Jack Mclaurin, Plaintiff-appellant, v. Gerald Hofbauer; John Jabe, Defendants-appellees, 12 F.3d 213 (6th Cir. 1993)

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US Court of Appeals for the Sixth Circuit - 12 F.3d 213 (6th Cir. 1993) Nov. 15, 1993

Before: GUY and RYAN, Circuit Judges, and WELLFORD, Senior Circuit Judge.


ORDER

Jack McLaurin, a pro se Michigan prisoner, appeals a grant of summary judgment to the defendants on his complaint filed pursuant to 42 U.S.C. § 1983. This case has been referred to a panel of the court pursuant to Rule 9(a), Rules of the Sixth Circuit. Upon examination, this panel unanimously agrees that oral argument is not needed. Fed. R. App. P. 34(a).

McLaurin alleged that for two thirty day periods he was placed in physical restraints, consisting of shackles, handcuffs, bellychains, and a "black box," at all times that he was outside of his cell. According to McLaurin, these physical restraints constituted cruel and unusual punishment and a First Amendment violation as he was unable to effectively shower, exercise, or utilize the law library. The defendants, Gerald Hofbauer and John Jabe, respectively the Deputy Warden and the Warden of the State Prison of Southern Michigan, were sued in their individual and official capacities, and, for relief, McLaurin sought monetary damages and an injunction restraining the defendants from inflicting further abuse upon him.

The district court determined that neither McLaurin's Eighth Amendment nor his First Amendment rights had been violated.

On appeal, McLaurin argues that the district court committed error in determining that his Eighth Amendment rights were not violated. According to McLaurin, it was error for the district court to base its decision upon his alleged violations of prison rules as those alleged violations are not relevant to the Eighth Amendment inquiry. McLaurin also complains that, because the district court did not grant his motion for production of documents, he could not prove his case.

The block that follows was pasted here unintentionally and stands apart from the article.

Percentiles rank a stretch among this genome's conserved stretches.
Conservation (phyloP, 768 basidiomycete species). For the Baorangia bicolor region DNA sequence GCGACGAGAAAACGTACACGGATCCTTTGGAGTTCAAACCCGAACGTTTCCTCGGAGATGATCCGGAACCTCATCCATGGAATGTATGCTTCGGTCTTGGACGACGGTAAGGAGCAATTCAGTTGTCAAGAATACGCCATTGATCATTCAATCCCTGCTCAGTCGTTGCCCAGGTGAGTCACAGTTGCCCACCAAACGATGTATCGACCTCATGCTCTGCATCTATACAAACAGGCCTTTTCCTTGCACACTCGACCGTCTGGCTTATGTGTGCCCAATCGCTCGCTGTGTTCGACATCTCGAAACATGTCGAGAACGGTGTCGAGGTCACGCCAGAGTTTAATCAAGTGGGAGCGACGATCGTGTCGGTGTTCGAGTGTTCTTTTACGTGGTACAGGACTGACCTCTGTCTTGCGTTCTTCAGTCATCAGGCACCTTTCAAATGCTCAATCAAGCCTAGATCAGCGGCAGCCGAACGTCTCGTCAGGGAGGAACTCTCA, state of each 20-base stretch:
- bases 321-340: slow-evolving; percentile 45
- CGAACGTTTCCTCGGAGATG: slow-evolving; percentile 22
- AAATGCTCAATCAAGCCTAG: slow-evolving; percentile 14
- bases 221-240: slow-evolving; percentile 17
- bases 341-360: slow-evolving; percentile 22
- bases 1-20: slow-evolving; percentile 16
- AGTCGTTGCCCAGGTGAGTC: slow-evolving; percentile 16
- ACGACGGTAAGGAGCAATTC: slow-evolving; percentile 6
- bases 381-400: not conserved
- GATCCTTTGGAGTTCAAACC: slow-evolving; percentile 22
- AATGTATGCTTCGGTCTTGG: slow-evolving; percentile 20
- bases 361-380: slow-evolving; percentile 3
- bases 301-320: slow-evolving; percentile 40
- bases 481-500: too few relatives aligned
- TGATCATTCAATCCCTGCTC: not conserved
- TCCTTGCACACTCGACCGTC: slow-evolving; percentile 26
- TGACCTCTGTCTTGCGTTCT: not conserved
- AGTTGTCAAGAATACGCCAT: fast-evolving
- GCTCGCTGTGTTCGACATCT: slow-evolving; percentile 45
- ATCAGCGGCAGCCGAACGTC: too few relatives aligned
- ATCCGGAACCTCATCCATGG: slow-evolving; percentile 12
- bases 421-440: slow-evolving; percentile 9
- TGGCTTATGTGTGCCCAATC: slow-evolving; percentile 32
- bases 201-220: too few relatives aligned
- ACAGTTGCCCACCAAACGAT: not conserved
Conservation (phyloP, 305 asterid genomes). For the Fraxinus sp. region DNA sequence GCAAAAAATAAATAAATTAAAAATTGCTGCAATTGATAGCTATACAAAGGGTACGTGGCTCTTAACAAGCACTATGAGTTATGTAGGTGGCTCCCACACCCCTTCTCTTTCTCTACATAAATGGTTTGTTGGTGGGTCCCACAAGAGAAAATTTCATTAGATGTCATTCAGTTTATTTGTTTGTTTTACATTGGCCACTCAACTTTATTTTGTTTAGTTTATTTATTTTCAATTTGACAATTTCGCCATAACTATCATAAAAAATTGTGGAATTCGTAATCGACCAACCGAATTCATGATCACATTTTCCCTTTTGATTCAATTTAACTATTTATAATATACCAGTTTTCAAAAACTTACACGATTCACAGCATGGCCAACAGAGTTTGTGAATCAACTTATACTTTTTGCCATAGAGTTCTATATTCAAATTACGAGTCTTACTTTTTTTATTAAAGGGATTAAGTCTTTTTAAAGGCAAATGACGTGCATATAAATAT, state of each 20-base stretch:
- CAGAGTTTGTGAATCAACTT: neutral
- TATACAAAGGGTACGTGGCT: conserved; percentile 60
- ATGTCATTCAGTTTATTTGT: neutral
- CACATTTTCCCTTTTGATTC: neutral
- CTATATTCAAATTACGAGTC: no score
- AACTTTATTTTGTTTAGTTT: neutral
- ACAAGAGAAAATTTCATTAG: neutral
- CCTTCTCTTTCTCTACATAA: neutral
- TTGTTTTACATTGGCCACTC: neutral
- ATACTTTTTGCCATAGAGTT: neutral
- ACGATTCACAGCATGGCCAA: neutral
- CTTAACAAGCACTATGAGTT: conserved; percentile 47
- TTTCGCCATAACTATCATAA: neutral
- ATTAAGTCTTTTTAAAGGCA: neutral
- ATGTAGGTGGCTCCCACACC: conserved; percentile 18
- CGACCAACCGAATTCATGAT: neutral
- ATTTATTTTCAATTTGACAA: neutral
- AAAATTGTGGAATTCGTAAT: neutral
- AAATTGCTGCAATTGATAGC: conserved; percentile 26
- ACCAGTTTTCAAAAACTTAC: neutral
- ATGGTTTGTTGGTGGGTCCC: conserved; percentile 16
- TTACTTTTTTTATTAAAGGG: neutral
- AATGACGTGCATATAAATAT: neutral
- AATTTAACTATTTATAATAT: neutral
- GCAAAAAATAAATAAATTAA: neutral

This court's review of a grant of summary judgment is de novo; it uses the same test as used by the district court. Brooks v. American Broadcasting Cos., 932 F.2d 495, 500 (6th Cir. 1991). The movant has the burden to show that the non-moving party has not established an essential element of his case upon which he would bear the ultimate burden of proof at trial. Celotex Corp. v. Catrett, 477 U.S. 317, 322 (1986). The moving party's burden may be discharged by pointing out to the district court that there is an absence of evidence to support the non-moving party's case. Id. at 325. The non-moving party then has the burden of demonstrating that there is a genuine issue of material fact as to that essential element of his case. Id. at 324. He may not rest upon the pleadings, but must present "evidence on which the jury could reasonably find" in his favor. Anderson v. Liberty Lobby, Inc., 477 U.S. 242, 252 (1986).

We are satisfied that McLaurin failed to establish an Eighth Amendment violation. The Eighth Amendment proscribes conduct that is obdurate and wanton. Whitley v. Albers, 475 U.S. 312, 319 (1986). The record indicates, and McLaurin does not dispute, that he was physically restrained based upon his disruptive behavior. McLaurin's certified health records include a psychological screening concluding that McLaurin, who was in administrative segregation, was "highly anti-social, impulsive, and acting out." The record also indicates, and McLaurin does not contest, that he was allowed to shower, exercise, and visit the law library, albeit without the same freedom of movement as enjoyed prior to his disruptive behavior. The evidence presented by McLaurin was insufficient to establish that the defendants acted with obduracy and wantonness.

As to the First Amendment claim, a prisoner's access to the courts must be "adequate, effective, and meaningful." Bounds v. Smith, 430 U.S. 817, 822 (1977). McLaurin did nothing to establish that his access to the courts had been constitutionally infringed. His complaint was no more than a complaint that he cannot use a typewriter. Moreover, McLaurin failed to allege or demonstrate any prejudice based upon his inability to personally use a typewriter, and, therefore, he failed to create a genuine issue of material fact. Walker v. Mintzes, 771 F.2d 920, 932 (6th Cir. 1985).

Concerning McLaurin's request for production of documents, the record indicates that the request was not filed until after the magistrate judge's report and recommendation was filed and until more than one year after McLaurin filed his complaint. In that time, McLaurin was able to secure other prison documents, and there is no indication that he could not have secured the documents requested through the same channels. Moreover, McLaurin simply makes a conclusory allegation that, because his request was not granted, he could not prove his claims. We are satisfied there was no error.

Accordingly, the judgment of the district court is affirmed. Rule 9(b) (3), Rules of the Sixth Circuit.